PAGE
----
Object #1003004 from MS-Papers-0032-0282

3 pages written 27 Jun 1866 by Lieutenant-Colonel James Fraser in Turanganui to Sir Donald McLean

From: Inward letters - James Fraser, Reference Number MS-Papers-0032-0282 (39 digitised items). 38 letters written from Hawke's Bay, Bay of Plenty and East Coast, 1865-1870. Includes letter addressed to Captain Rhodes, 1865

A transcription/translation of this document (by ATL) appears below.

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English (ATL)

of rations, and is not compelled by any instructions he has received, to render Reports concerning them, to his Commanding Officer.

At the Wairoa these remarks do not apply in the same way, but I must own that I have often felt annoyed at the preference given to our allies there; and to the fact that the issue of arms, ammunition, food, etc., has been completely in all instances taken out of my hands.

I trust you will not feel angry at my calling your attention to these two things. I do it with this motive, - that you may know exactly my opinions on these subjects; and also, that what I complain of, may, if you agree with me, be remedied. I start for Wairoa to-night. I have been kept here by a heavy fall of rain, or I should have started yesterday.

There is

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English (ATL)

nothing new here. I sincerely trust you will not feel offended at this letter, which I assure you is written with a strong desire on my to let you know my actual thought about affairs.

Believe me


Yours ever sincerely (Signed)
James Fraser.

English (ATL)

COPY. Turanganui
27th. June 1866.


My dear Sir,

I was very much surprised to-day at seeing Richardson here.

I know you would not have sent for him except under urgent circumstances, but I wish to bring under your notice two things which probably you have not considered in the same light as I do, -The first bing that the giving of Officers under my Comand, leave without my knowledge, is prejudical to discipline; and secondly that the management of our native allies, is completely taken out of the hands of the Commanding Officer, both here, and at the Wairoa; that is to say, that here, Lieut Wilson, while doing Military duty, and as such, supposed to make all his Reports to his commanding Officer, for the time being, has the unconstrolled issue of rations, and is not compelled by any instructions he has received, to render Reports concerning them, to his Commanding Officer.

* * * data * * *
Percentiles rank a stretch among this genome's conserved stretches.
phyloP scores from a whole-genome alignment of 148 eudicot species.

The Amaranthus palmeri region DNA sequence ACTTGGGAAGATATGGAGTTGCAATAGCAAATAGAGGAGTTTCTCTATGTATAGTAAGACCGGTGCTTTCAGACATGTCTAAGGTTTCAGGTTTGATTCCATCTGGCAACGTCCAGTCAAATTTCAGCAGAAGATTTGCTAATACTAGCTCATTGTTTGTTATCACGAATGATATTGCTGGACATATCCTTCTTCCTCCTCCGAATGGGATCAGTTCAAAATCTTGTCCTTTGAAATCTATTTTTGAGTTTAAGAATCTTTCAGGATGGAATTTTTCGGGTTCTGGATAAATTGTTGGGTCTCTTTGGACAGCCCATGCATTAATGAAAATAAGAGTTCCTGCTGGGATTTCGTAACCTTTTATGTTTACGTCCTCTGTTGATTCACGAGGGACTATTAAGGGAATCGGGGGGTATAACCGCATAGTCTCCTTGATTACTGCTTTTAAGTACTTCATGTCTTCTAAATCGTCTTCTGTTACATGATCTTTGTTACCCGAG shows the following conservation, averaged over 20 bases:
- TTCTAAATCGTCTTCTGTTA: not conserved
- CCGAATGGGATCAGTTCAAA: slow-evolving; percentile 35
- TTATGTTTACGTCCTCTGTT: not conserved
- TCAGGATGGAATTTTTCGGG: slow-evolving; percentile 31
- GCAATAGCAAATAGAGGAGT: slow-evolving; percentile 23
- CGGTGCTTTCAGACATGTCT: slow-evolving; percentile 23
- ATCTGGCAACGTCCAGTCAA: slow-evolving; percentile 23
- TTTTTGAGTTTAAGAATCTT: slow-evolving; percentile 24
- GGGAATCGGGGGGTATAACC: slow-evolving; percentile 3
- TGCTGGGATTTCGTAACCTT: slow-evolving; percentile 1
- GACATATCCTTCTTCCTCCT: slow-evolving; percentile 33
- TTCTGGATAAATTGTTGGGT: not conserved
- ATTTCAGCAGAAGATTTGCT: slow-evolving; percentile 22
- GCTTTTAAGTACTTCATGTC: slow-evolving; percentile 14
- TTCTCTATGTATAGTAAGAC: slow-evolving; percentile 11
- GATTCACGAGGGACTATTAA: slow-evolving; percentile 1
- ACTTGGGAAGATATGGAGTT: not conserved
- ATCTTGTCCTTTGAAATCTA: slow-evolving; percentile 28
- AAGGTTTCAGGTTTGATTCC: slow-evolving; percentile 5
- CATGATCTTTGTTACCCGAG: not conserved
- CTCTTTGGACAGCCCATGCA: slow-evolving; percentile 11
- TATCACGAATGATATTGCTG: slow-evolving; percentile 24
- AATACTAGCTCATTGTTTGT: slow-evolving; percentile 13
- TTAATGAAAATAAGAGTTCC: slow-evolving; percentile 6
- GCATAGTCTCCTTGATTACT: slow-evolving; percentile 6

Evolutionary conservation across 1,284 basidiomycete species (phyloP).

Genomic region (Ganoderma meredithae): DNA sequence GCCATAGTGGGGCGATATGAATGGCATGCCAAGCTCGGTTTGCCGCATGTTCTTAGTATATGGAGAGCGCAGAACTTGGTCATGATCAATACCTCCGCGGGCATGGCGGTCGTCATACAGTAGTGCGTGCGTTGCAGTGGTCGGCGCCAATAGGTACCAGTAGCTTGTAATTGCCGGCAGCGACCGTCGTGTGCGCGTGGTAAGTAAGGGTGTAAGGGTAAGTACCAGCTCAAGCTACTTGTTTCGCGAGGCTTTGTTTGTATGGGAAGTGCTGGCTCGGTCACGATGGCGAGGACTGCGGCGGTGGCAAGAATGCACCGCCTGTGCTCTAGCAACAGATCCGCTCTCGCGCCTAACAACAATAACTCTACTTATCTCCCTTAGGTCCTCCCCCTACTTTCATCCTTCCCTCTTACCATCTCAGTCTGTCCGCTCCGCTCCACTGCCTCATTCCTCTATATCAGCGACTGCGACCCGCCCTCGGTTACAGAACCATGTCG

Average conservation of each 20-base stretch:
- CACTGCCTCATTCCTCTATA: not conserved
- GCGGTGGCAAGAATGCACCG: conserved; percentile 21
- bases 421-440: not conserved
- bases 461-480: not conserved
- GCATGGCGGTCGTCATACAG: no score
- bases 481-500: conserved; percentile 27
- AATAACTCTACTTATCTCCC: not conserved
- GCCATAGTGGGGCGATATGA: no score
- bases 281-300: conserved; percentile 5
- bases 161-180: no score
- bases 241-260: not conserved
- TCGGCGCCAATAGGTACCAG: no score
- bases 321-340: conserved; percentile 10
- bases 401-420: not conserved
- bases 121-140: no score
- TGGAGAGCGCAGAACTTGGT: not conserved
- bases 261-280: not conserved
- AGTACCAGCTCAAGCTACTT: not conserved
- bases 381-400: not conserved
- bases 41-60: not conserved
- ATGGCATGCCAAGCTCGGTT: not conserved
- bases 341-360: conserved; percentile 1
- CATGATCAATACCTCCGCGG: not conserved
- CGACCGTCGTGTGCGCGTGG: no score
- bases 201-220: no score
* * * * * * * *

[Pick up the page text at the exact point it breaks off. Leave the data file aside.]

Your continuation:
At the Wairoa these remarks do not apply in the same way, but I must own that I have often felt annoyed at the preference given to our allies there; and to the fact that the issue of arms, ammunition, food, etc., has been completely in all instances taken out of my hands.

I trust you will not feel angry at my calling your attention to these two things. I do it with this motive, - that you may know exactly my opinions on these subjects; and also, that what I complain of, may, if you agree with me, be remedied. I start for Wairoa to-night. I have been kept here by a heavy fall of rain, or I should have started yesterday.

There is nothing new here. I sincerely trust you will not feel offended at this letter, which I assure you is written with a strong desire on my to let you know my actual thought about affairs.

Believe me


Yours ever sincerely (Signed)
James Fraser.

Part of:
Inward letters - James Fraser, Reference Number MS-Papers-0032-0282 (39 digitised items)
Series 1 Inward letters (English), Reference Number Series 1 Inward letters (English) (14501 digitised items)
McLean Papers, Reference Number MS-Group-1551 (30238 digitised items)

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